The morning after (Nick’s Story Pt 1)

When Nick came to, he knew immediately that something was fundamentally different. He hesitated before opening his eyes and considered the possibilities. His face was on the pillow and his hands were underneath. It had a familiar scent and when he shifted his arms the bed made the squeaking noise he had heard a hundred times before. Rose’s bed.

His head hurt.

Was he late? He flipped over, rubbed his eyes and checked the digital alarm clock on the bedside table. It flashed up 9:14. No, not late. It was the first day of the summer holidays and he didn’t have to collect Natalie, his daughter, until midday. The room was still dark but that was to be expected. Those old curtains were thick enough and dusty enough to block out the brightness of a thousand, fiery suns.

He was thirsty.

Rose was still asleep. She was lying on her front with her head turned away from him. It was a little chilly so he pulled the sheet up over her exposed back. He heard her purr softly and watched her snuggle in deeper. He stroked her long, black hair before getting up and making his way to the kitchen. He turned on the cold tap and let it run while he fetched a glass from the cabinet and the box of dispersible panadol. He filled the glass, plopped in two tablets and watched them fizz as he pieced together the night before.

When the school bell had gone at 3.30, the kids went running and screaming out into the sunshine. Nick was in the pub by four and stayed until nine: five pints, max. He met Rose for dinner, hit two more bars and was in the club by 1am: pretty drunk. Cab home at 4am and that was that, right? Just a hangover, then. But it didn’t feel like a hangover.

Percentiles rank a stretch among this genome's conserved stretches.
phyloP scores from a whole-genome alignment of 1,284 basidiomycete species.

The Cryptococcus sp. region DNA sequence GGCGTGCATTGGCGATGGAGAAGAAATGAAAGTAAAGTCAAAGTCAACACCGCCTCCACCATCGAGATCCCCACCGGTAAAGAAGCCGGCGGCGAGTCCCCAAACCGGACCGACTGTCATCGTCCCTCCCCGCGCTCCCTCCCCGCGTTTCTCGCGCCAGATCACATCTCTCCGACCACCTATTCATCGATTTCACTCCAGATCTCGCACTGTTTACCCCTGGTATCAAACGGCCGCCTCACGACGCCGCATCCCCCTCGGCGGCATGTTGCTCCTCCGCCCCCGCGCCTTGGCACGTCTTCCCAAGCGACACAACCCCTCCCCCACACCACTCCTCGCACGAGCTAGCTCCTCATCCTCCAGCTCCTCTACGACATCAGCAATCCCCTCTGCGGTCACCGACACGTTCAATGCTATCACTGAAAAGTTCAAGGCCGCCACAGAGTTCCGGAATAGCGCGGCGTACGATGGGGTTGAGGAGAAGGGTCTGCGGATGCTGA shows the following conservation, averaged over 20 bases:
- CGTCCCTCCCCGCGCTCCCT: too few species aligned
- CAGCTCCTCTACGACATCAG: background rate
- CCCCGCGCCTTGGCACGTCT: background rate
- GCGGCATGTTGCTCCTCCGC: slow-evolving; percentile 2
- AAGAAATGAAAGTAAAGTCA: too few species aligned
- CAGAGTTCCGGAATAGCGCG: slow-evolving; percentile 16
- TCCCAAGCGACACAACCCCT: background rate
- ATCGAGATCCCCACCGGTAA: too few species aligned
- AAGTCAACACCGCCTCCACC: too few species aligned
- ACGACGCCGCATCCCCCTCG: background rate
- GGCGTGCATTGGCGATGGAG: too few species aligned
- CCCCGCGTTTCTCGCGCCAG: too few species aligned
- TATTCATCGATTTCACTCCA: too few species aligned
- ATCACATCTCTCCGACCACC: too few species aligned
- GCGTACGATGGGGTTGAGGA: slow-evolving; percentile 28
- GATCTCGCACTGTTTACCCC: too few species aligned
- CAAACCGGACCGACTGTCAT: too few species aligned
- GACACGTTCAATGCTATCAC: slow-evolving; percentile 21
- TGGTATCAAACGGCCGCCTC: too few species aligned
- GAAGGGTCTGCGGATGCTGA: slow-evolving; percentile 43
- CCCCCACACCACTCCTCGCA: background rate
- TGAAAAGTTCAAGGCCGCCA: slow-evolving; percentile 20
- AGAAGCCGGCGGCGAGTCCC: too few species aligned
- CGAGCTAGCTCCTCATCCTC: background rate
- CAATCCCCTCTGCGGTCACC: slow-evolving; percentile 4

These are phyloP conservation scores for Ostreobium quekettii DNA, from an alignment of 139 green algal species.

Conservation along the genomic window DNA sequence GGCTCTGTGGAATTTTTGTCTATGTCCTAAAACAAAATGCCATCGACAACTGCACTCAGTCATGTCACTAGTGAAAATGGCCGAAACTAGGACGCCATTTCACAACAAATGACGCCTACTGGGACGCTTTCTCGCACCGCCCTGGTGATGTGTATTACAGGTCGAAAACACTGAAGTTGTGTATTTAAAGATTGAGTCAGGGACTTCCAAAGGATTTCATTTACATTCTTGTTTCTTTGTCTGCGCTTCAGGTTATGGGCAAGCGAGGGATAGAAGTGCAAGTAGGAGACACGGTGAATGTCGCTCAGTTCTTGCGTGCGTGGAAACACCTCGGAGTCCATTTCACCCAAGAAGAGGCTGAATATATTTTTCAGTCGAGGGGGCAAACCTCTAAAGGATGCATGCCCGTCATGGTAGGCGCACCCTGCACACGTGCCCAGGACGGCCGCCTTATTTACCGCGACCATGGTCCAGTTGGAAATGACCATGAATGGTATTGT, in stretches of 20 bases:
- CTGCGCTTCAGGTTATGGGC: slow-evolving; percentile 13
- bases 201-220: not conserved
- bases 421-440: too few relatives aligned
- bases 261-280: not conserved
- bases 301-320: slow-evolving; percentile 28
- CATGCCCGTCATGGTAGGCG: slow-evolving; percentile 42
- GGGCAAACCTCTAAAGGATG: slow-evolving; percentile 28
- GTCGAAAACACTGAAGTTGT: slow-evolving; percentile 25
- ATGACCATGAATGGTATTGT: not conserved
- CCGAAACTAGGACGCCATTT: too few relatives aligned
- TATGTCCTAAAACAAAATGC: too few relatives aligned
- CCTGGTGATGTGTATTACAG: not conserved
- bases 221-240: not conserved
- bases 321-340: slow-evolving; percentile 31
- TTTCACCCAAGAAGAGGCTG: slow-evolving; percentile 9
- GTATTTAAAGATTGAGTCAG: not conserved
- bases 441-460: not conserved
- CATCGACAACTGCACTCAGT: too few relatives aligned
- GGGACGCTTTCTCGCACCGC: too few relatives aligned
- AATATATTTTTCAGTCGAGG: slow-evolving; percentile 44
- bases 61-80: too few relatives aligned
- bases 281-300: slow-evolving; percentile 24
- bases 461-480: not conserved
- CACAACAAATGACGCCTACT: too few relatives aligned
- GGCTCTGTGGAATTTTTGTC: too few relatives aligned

Nick drank the medicine, refilled the glass with water and necked the second instantly. “Thirsty,” he croaked, as he made his way to the bathroom. After relieving himself for what felt like an eternity, he flushed and went to the sink to wash his hands. He blinked twice at the mirror above the sink. “You gotta be shitting me…Rose. ROSE!” he yelled. He looked again at the mirror and rubbed his right index finger slowly over his throat. He felt two small bumps. “Rose! I don’t believe it…” He sprinted back to the bedroom in time to see Rose sit up in the bed. She looked exquisite and it took his breath away: jet black hair falling around her shoulders, pale skin, tired eyes. “What is it?” she asked, “Jesus, Nick. What’s with the yelling?”

Nick stood motionless: “Last night, when we got back. Did…did you bite me?” Rose’s eyes narrowed slightly and she leant back on her pillow. “Well, yeah, you asked me to. Why?”

“Because…I don’t understand. Jesus Christ, because…” Nick paced around the bedroom and ran his hands through his hair. He stopped dead at the end of the bed and caught and held Rose’s gaze, “Because it’s happened. I don’t understand why it’s happened, but it has definitely happened. Okay…you bit me? Fine. But I don’t understand how I’ve been turned. I mean, I didn’t drink your blood or anything, did I?”

“Of course not, don’t be ridiculous.”

“Then how come I’ve got no frickin’ reflection any more? I mean, I was standing in the bathroom, blinking into the mirror and all I could see was the tiled wall behind me!”

“Oh crap. Um, I dunno. Before bed…did you use my toothbrush?”

Nick’s face dropped as the realisation that he had, indeed, used Rose’s toothbrush began to sink in. “Jesus”, he sighed, and his shoulders slumped. Rose could barely contain herself as she choked on a giggle: “What. An. A-hole. Oh, Nick! You’re an idiot. Come here and give me a hug.”

Nick walked forlornly to her side of the bed and sat down, dejected. “Christ, of all the days. It’s bloody summer and I’m supposed to take Natalie to the park in a few hours. What the hell am I going to do?”

“Fedoras are your new best friend!” laughed Rose. As Nick looked up and gave a resigned smile, she leant over, threw her arms around him, and gave him a big, sloppy kiss on the cheek.

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TV TV TV: Norn Iron WAGS

From ‘Derry Journal’ Published on Wednesday 28 May 2008 12:21

It was with a grim fascination that I sat glued to my television set on Tuesday evening when ‘NI WAGs’ appeared on BBC 1.

There I was, minding my own business after Spotlight’s mini-documentary on Alex Success’ sham-marriage fiasco, when an even more shocking and disturbing slice of Norn Iron-life invaded the living room. Like the poor suckers caught in the gaze of Medusa, I was transfixed and couldn’t look away – despite knowing I was about to enter a world of pain and regret.